It all started back in 2012, when a group of friends from Toledo, Talavera de la Reina and Béjar put on their mid-season hats to pay tribute to the musicians and bands that populate the Toledo music scene and, by extension, Bejarano, something that reflected in a blog dedicated to this world that now celebrates its tenth anniversary.
An event that they wanted to celebrate with the publication of 'You will see! In Talavera there is a scene', a book co-published together with Descrito Ediciones that includes interviews and articles dedicated to Talavera bands, groups and DJs with the aim of vindicating the music scene of the City of Ceramics. Following in the footsteps of other groups and media such as Monasterio de Cultura, Rutas Enemigas, Música Envenenada, El Kaleidoscopio Musical and Sputnik Launch, they also began to pay special attention to Toledo and Talaverana music.
"The city council has a historical debt with the Talavera music scene." That's how emphatically Rubén González Moreno expresses himself, one of the members of 'Mi Chambergo de Entretiempo'. This is the name of the blog and the musical group that has compiled a large number of interviews and articles with people related to music in Talavera, carried out, apart from by Rubén, by his brothers Salvador and Óscar, Rosa López Ortega, Cristina Martínez Portocarrero and Andrés Vázquez Sánchez-Horneros. All of them, some crazy people of music.
"The book was born from that need to vindicate the Talavera music scene," emphasizes Rubén González Moreno, who tells ABC that they presented this project to the Talavera de la Reina City Council, which helped them by covering expenses with the purchase of several copies. In fact, 'You see! In Talavera there is a scene' has been possible thanks to Iberian Catedritos and the Department of Youth and Celebrations and the Department of Cultural Promotion. Something to which the city council of Toledo did not agree, to which they also transferred the same idea for the city. However, the member of 'Mi Chambergo de Entretiempo' anticipates that, once the costs are covered, they will launch another publication with bands and musicians from Toledo.
In this sense, he affirms that “the only good thing that has happened to Talavera during the pandemic has been the opening of Cerro Negro, a business that apart from brewing craft beer, bets on music and art in general, with the organization of concerts. and exhibitions that have livened up the Talavera cultural scene a bit».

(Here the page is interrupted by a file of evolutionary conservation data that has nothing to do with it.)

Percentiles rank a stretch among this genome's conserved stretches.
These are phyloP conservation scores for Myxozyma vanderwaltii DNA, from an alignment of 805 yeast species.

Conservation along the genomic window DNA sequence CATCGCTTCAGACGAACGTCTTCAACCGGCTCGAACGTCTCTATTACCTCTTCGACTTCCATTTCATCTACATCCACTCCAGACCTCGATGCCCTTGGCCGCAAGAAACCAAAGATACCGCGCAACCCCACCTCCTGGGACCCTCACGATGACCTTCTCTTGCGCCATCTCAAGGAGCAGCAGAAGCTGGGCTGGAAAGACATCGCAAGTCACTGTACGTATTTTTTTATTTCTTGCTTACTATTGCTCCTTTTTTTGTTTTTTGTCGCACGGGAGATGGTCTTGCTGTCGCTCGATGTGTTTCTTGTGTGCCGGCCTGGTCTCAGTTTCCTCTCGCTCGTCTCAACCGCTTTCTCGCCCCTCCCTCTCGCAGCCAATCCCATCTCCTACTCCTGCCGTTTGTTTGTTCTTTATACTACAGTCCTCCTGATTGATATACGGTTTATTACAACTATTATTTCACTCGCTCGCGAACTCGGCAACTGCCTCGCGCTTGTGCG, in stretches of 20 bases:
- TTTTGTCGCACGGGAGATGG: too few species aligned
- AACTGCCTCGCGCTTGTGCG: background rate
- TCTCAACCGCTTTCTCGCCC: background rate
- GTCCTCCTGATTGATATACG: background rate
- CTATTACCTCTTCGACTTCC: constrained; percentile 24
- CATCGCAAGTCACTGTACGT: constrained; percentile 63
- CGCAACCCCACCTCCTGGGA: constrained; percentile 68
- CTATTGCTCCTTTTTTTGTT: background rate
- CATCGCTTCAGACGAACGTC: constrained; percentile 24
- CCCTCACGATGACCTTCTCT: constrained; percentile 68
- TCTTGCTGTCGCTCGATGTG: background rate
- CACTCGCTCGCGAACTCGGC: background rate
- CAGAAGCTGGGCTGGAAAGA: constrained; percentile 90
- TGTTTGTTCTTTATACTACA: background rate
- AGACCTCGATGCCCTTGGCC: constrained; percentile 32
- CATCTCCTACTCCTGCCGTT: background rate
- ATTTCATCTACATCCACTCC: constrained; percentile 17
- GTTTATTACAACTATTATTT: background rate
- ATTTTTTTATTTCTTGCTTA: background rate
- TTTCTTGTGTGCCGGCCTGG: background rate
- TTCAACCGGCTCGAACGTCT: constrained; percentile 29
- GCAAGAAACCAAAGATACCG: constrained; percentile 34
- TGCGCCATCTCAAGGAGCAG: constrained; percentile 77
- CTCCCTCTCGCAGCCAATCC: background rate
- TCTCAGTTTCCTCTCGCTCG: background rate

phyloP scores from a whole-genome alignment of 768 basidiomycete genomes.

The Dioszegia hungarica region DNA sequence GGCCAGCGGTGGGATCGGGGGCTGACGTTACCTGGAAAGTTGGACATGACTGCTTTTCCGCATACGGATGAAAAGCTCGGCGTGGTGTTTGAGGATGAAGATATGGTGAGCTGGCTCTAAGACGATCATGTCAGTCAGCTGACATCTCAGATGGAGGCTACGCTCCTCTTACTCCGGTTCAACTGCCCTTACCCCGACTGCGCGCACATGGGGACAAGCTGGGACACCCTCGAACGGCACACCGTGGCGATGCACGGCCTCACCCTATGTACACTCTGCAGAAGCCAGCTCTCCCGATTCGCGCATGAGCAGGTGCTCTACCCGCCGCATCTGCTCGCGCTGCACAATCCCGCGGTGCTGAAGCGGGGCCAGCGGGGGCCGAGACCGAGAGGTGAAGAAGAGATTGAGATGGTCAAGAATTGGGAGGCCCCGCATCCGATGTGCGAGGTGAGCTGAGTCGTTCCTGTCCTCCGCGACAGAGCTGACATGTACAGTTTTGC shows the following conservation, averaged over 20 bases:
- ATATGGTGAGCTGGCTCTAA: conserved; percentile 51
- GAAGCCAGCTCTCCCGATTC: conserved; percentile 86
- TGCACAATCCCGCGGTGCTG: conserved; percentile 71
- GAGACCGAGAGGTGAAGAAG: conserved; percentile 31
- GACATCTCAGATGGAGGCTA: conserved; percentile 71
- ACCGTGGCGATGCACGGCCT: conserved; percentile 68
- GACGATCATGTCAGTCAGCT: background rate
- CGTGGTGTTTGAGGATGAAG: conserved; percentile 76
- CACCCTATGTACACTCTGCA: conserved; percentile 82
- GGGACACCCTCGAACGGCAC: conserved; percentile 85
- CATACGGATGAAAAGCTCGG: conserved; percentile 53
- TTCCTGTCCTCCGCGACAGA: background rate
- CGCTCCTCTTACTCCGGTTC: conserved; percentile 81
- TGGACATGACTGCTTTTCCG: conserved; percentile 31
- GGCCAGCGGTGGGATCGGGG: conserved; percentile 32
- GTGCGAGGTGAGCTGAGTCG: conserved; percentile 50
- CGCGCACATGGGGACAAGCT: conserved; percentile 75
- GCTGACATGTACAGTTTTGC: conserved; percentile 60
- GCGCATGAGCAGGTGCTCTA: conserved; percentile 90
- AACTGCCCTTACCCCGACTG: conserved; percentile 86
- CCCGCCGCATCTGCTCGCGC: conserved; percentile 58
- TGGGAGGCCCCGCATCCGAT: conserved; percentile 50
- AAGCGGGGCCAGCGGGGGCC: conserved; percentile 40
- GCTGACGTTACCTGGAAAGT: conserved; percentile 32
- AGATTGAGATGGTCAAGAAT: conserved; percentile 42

Through the pages of the book 'You will see! In Talavera there is a scene' veteran formations such as Lobos Negros and TV Explosion meet, others that disappeared leaving their mark on the banks of the Tagus such as Aeroflot or Preparaciones para Bodas, as well as artists and bands that still residing in other locations breathe energy into the musical beat talaverano as Mortal Death, Phantom Crest and Matte/Glossy.
The sound of guitars in its many guises is very present in the book with the punk rock of Bridges To NoWhere, Ana Cramming and Invasión Cochambre; the progressive metal of AfterDark, the sound promiscuity of Emilia, Pardo and Bazán and the crazy theatricality of Ángel y Cristo. Every music scene must have groups that edit and program the bands and they give a good account of the vicissitudes of carrying out this work in their testimonies. and Neighbors DJs.
As extra content, Mi Chambergo de Entretiempo has added to the book the most read interviews since 2014, the year in which those responsible for the blog decided to give the interviewees a Talavera ceramic jug, another of the icons of this blog, as an acknowledgment. collective together with the chambergo. The winners are made up of Biznaga in 2014, Pedro Vera in 2015, Chef Creador in 2016, The Government in 2017, Tendido Cero in 2018, Invasión Cochambre in 2019 and Bonita in 2020. The book also has an appendix that includes the discography of the Talavera bands together with a QR code, from which you can access via mobile phone, the references of the groups published on online music platforms.
The cover is the work of Talavera illustrator and graphic designer Aarón Mora and shows a post-apocalyptic Talavera, inspired by the final scene of the movie 'Planet of the Apes'. In it, a horseman with a guitar on his back sees a ruined statue holding a jug. Other 'ceramic' artists who have collaborated in the publication have been the director Pepe Sánchez Moreno, the designer and illustrator Fernando Díaz and the photographers Flash Photography, Óscar González Moreno, Fernando Beat del Río, Víctor Vicgodi and Lucía Morales. In the end, in the opinion of Rubén González Moreno, "in the midst of pandemics, wars and other setbacks, we wanted to show that Talavera must cling to culture, music and other artistic expressions to get out of the quagmire."